On March 23, 2011, Ms. Shanique Myrie lodged a formal complaint with the Ministry of Foreign Affairs and Foreign Trade, in which she reported abusive and degrading treatment meted out to her at the hands of Border Services Officers at the Grantley Adams International Airport, on 14 March, 2011. My statement to Parliament on 29 March, 2011, conveyed the outrage which all Jamaicans felt about the alleged abuse and the firm intention of the Government of Jamaica that a comprehensive investigation be undertaken.
To this end, a Jamaican Delegation comprised of High Commissioner Sharon Saunders (based in Port of Spain); the CEO of the Passport, Citizenship and Immigration Agency; Crown Counsel in the Attorney General’s Chambers (with expertise in human rights law) and the Deputy Superintendent of Police in the Organized Crimes Unit of the Jamaica Constabulary Force (JCF), was dispatched to Barbados on 30 March to carry out preliminary investigations. On arrival, High Commissioner Saunders, who headed Jamaica’s delegation, met with a Barbadian delegation, led by Senator the Honourable Maxine McClean, Minister of Foreign Affairs and Foreign Trade, including a Minister of State and a Parliamentary Secretary, both from the Office of the Prime Minister.
At that meeting, the Barbadian delegation re-affirmed the information contained in the Press Release issued by the Barbados Government Information Service (BGIS) on March 26, that Miss Myrie’s allegations were unfounded. The High Commissioner was advised that the Barbadian Prime Minister had met all officers who were involved in the case and he was satisfied that the matter was addressed thoroughly and conclusively.
High Commissioner Saunders referred to a statement made to the Barbadian media by the Parliamentary Secretary in the Office of the Prime Minister, with responsibility for Immigration, linking Ms. Myrie to human trafficking occurring between Jamaica and Barbados. He had claimed that the Authorities were aware of this trafficking. The Barbadian Foreign Minister did not agree that the statement was meant to imply human trafficking in the internationally-accepted definition of the term. Notwithstanding, this erroneous statement to the media must be withdrawn.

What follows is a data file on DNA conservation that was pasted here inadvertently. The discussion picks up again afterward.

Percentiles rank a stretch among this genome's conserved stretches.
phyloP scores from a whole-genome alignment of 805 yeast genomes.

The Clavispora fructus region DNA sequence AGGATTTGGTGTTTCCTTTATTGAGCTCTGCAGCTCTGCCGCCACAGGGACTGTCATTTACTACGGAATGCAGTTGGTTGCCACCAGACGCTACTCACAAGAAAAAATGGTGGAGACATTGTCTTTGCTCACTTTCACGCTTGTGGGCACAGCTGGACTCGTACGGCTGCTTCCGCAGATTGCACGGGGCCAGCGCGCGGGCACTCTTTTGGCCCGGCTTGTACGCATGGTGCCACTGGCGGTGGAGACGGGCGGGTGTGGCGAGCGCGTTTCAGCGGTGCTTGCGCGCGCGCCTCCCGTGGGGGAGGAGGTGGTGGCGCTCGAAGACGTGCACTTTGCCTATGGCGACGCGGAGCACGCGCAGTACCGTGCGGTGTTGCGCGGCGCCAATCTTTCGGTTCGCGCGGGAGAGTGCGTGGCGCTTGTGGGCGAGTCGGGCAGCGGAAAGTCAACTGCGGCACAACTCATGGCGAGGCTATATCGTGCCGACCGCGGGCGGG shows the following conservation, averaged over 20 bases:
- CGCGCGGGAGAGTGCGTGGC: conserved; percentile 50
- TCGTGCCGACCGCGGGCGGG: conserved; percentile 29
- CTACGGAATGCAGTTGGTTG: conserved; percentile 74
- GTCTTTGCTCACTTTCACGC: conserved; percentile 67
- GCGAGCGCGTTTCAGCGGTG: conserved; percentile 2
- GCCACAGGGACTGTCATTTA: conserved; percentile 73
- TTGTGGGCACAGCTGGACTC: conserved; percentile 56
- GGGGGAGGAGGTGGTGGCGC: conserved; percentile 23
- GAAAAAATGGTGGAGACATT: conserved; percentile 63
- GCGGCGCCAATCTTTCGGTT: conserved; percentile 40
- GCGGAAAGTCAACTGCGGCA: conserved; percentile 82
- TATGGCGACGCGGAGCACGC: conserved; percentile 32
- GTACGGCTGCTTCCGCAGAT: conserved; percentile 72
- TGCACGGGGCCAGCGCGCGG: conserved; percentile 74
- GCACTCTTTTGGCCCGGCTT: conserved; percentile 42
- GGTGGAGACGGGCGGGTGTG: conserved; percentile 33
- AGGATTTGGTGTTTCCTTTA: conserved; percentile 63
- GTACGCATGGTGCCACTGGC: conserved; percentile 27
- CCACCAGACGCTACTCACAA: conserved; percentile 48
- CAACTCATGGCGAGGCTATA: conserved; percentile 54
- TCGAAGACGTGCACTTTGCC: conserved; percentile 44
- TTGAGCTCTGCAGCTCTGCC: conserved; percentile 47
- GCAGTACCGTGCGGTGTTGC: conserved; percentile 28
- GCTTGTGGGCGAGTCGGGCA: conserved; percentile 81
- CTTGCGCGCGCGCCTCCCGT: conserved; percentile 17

The Barbadian delegation stressed that there was no discrimination or prejudice against Jamaicans, but the laws of the land would always be observed. They emphasised that anecdotal reports do not constitute evidence of abuse, discrimination or prejudice.
However, subsequent meetings between the full Jamaican delegation and high officials of the Barbadian delegation, a tour of the detention facilities at the Grantley Adams International Airport and a well-attended meeting with the Jamaican community in Barbados, led the delegation to the unanimous conclusion that there are widespread perceptions of negative attitudes towards Jamaicans and that Miss Myrie’s report was deserving of the fullest investigation.
The delegation made a full report to the Honourable Prime Minister Bruce Golding and myself on 4 April, 2011. We accept its conclusion. Furthermore, the Government of Jamaica considers the Press Release of the BGIS, issued on 26 March, to be an unacceptable response to the formal communication from Jamaica. The Government of Jamaica will be vigorously pursuing this matter. Indeed, details of the delegation’s report were shared with Miss Myrie’s Attorneys-at-Law, to assist them in determining how best to proceed on her behalf, as the alleged degrading cavity search was illegal.
Clearly, due process can only be served when Miss Myrie is afforded the opportunity to identify the persons who interrogated her.
The Minister of Foreign Affairs of Barbados has already indicated that she would welcome a visit from Miss Myrie to Barbados, for the purpose of pursuing further investigations.
Consultations are ongoing on the course of action which should be pursued. Above all, it must be clearly understood that the Government of Jamaica takes very seriously its responsibility to protect and defend the rights of its citizens. Miss Myrie’s case will be pursued on its own merit and so will other cases which have been reported to my Ministry.
Bilaterally and regionally, Jamaica and CARICOM partners must frankly confront any unacceptable intra-regional attitude and action which undermine the very fabric of Community. It is not an overstatement to say that the entire CARICOM project could be injured by a refusal to deal with these matters with the frankness and honesty worthy of a Community where mutual trust and respect are essential to the achievement of the objectives of the region.
Issued by: The Ministry of Foreign Affairs & Foreign Trade